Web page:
Oyarzabal was then guilty of another big miss as the ball was chipped in by Koke, and he failed to make any contact, before Dani Olmo then sliced one just wide from the edge of the box, Spain having sent on Morata in an attempt to get back into the game. Italy also continued to create, Berardi getting a chance but his shot from a tight angle being blocked by the legs of Simón.
Morata then sprung the offside trap, but delaying his shot saw the chance evaporate, although they did get a corner out of it, but it had to count as another wasted opportunity. A long punt forward by Italy was then smashed against Laporte by Simón, Spain for not the first time this tournament creating their own problems at the back.
Berardi then put one into Simón, a miss that was to prove costly as Álvaro Morata then pulled Spain level, a quick one-two with Dani Olmo at the other end and a clinical finish into the bottom corner after receiving the return ball. The Juventus forward then picked out Busquets minutes later, but again he was guilty of firing his shot over the crossbar, the game entering the final 5 minutes with both sides making further changes, with as much an eye on extra time as trying to claim victory in the closing stages.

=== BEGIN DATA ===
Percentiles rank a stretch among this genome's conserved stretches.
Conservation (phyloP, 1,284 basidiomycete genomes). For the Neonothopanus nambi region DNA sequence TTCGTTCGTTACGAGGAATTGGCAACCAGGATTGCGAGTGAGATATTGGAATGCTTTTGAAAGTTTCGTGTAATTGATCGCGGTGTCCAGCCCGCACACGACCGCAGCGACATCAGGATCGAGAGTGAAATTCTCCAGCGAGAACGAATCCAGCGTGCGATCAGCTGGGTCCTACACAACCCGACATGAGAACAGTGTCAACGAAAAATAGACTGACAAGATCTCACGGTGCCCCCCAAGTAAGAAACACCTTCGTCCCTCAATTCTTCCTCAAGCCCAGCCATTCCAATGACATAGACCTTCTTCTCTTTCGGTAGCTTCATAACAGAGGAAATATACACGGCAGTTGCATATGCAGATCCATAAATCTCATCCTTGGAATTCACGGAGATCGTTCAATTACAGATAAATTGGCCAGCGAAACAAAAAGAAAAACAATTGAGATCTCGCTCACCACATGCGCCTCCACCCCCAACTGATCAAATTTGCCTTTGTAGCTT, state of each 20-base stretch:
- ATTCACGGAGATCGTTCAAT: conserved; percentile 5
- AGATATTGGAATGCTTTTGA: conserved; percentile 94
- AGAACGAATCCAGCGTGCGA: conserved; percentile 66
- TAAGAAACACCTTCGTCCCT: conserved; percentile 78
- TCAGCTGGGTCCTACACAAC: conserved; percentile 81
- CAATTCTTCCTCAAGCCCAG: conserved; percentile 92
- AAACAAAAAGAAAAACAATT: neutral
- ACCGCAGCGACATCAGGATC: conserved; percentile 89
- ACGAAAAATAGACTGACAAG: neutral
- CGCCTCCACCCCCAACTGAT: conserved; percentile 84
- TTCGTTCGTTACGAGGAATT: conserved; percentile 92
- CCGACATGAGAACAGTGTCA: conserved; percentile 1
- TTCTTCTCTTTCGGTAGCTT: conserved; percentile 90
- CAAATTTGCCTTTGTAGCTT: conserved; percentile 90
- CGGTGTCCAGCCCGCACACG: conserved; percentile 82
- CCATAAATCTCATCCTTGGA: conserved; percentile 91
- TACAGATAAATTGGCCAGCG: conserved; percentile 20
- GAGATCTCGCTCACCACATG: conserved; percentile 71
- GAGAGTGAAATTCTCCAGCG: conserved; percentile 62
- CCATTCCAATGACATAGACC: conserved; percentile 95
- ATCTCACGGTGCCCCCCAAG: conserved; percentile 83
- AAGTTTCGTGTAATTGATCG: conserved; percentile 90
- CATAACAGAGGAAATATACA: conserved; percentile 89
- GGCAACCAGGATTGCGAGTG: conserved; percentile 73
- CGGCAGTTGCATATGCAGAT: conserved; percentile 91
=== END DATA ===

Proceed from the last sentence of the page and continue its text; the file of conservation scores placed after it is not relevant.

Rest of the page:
With neither side able to regain the advantage, it headed to extra time, Spain again starting strongly as they had finished normal time, Morata again causing problems in the Italy box but Spain failing to convert. Llorente then had a shot blocked after Donnarumma had initially come out to take the ball off the head of Morata, Spain enjoying all the chances in the first period of extra time.
Italy then had the ball in the back of the net with Domenico Berardi hooking home, but the goal was quickly, and correctly, ruled out for offside as players on both sides began to tire in the closing 10 minutes of what had been a brilliant tie, with neither side able to create that one last killer chance to nick a win, meaning we would once again have penalties to decide who would progress.